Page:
This new year one of the books I am going through was given to me by a friend. It’s the Christian History, One Year book and I have really enjoyed it so far. I’ve read numerous stories of martyrs and heroes of the faith before when I was little, but now I have been reading of new people I honestly never knew existed in our Christian history! Today I read about Vibia Perpetua, a twenty-two year old mother of an infant son, who lived during the third century. She was mauled by a heifer in the amphitheater and then finally killed by the sword of the gladiators because she was a Christian. And yesterday I complained because I couldn't find my favorite pair of socks and because the day was overcast.

Oh God-- put my life in perspective!

“For He remembers our frame, he remembers that we are dust. But the steadfast love of the Lord is from everlasting to everlasting on those who fear Him." Psalm 103: 14, 17

So, this is my collection of rambling thoughts this fine, cloudy morning. My coffee’s cold now.


on beauty

"What is beauty? And when shall we call a thing beautiful? These, too, are questions no man has ever answered in such a way that all men have said, "Yes, now we know what beauty is and now we know how to tell the beautiful when we find it." The nearest that men have come to answering the question, "What is beautiful?" has been in their saying the beautiful is the appropriate, that which serves. No hat is a beautiful hat which does not fit you and which the wind can easily blow off your head. A Five-gallon Hat on a cowboy riding a horse on an Arizona ranch is beautiful- but the same hat on a crowded city street car would be out of place, inappropriate. No song is beautiful in a room where persons desire complete quiet. No polite behavior has beauty unless it has thought and consideration for others. The most beautiful room is the one which best serves those who live in it.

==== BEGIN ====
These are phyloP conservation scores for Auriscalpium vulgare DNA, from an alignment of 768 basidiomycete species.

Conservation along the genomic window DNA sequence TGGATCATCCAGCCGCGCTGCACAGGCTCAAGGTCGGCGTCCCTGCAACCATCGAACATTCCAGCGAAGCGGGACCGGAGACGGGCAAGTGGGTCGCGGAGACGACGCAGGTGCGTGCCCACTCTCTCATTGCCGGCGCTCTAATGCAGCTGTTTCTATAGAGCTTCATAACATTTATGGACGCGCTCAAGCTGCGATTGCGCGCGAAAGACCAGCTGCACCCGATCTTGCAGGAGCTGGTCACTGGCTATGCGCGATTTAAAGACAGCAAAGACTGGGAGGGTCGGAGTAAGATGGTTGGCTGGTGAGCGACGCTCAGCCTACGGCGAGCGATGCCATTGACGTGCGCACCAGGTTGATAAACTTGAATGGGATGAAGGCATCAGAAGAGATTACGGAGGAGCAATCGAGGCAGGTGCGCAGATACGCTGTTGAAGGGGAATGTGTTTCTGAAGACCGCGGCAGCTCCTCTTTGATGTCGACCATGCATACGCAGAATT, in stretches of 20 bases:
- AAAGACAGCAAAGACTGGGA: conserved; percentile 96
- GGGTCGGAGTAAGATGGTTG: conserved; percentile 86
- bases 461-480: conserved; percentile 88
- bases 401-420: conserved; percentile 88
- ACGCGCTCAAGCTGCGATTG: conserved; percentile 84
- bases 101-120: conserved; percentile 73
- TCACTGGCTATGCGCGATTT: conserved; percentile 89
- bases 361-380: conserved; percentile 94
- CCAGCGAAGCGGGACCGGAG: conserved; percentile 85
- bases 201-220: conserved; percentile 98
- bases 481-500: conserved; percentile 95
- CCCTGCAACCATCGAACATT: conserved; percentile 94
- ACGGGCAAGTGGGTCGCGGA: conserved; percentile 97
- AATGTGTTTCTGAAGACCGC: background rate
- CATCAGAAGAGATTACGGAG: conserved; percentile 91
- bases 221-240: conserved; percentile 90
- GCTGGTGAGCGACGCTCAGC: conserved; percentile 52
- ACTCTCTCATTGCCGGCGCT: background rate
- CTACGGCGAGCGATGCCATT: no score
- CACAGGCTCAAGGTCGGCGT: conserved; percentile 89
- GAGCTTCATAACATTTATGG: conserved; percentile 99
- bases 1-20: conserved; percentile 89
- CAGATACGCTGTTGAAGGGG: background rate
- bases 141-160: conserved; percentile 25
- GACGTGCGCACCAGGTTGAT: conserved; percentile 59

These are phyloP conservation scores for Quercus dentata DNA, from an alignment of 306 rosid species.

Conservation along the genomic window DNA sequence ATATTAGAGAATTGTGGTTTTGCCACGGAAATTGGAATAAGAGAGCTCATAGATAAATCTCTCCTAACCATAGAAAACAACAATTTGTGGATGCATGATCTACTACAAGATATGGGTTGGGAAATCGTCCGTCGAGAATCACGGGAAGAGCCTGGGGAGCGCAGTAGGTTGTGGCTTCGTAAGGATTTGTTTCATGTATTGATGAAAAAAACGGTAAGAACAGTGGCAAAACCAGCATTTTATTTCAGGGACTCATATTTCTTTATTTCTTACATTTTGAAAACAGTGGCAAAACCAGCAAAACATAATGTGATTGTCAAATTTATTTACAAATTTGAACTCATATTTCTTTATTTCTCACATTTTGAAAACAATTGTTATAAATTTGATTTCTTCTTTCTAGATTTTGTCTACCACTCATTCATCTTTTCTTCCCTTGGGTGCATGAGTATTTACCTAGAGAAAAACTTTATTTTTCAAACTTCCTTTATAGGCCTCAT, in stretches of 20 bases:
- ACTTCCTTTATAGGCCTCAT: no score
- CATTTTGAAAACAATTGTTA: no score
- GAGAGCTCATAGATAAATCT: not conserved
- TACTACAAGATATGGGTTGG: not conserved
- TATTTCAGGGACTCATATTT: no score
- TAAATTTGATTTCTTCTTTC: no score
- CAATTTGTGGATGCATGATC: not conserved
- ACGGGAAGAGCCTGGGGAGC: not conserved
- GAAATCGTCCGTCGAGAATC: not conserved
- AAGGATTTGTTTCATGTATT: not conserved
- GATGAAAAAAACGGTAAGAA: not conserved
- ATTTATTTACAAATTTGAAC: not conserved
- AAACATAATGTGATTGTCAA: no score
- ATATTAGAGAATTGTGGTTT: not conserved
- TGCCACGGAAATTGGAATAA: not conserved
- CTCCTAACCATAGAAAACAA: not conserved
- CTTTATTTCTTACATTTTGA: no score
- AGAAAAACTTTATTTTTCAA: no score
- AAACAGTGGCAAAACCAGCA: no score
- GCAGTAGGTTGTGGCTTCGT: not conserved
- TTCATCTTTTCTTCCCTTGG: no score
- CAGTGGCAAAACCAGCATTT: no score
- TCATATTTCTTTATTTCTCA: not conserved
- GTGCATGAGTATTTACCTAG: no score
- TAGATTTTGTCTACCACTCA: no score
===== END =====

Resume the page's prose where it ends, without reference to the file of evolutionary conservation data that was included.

The most beautiful skyscrapers are those without extras stuck on after the real structure is finished. Why should a good, honest skyscraper have a dome or a mosque or a cement wedding cake plastered on top of it? Nearly always, what serves, what is appropriate to human use, is beautiful enough- without extras. A farm silo, a concrete grain elevator, a steel barge hauling iron ore on the Great Lakes, or a series of tall coal chutes rising as silhouettes on a moonlight night, may any one of them have as complete a beauty as the Greek Parthenon or a Gothic cathedral. Steichen, the photographer, declares he occasionally meets newspaper photographs which in design and as works of art are superior to many of the proclaimed masterpieces of painting and etching."

C. Sandburg
"Millions read without asking themselves why they read and whether in all their reading they have learned anything worth spending of their time. It was not for nothing Thoreau said an old newspaper would do him just as well as a new one.
Each of us can sit alone with our conscience for a
while on
the proposition of Robert Louis Stevenson,
that the intelligent man can find an Iliad of the
human race in a newspaper.

And any kindly philosopher could write a thick book on why the shrewd, tolerant reader enjoys even a stupid, vain, hypocritical book because the writer of the book is etching his own portrait on every page, stepping forth and talking off lines like one of the fools, clowns or pretenders in a Russian play."

an excerpt from Carly Moon,
by Carl Sandburg



How is one expected to heartlessly consume
something that looks as sad as this?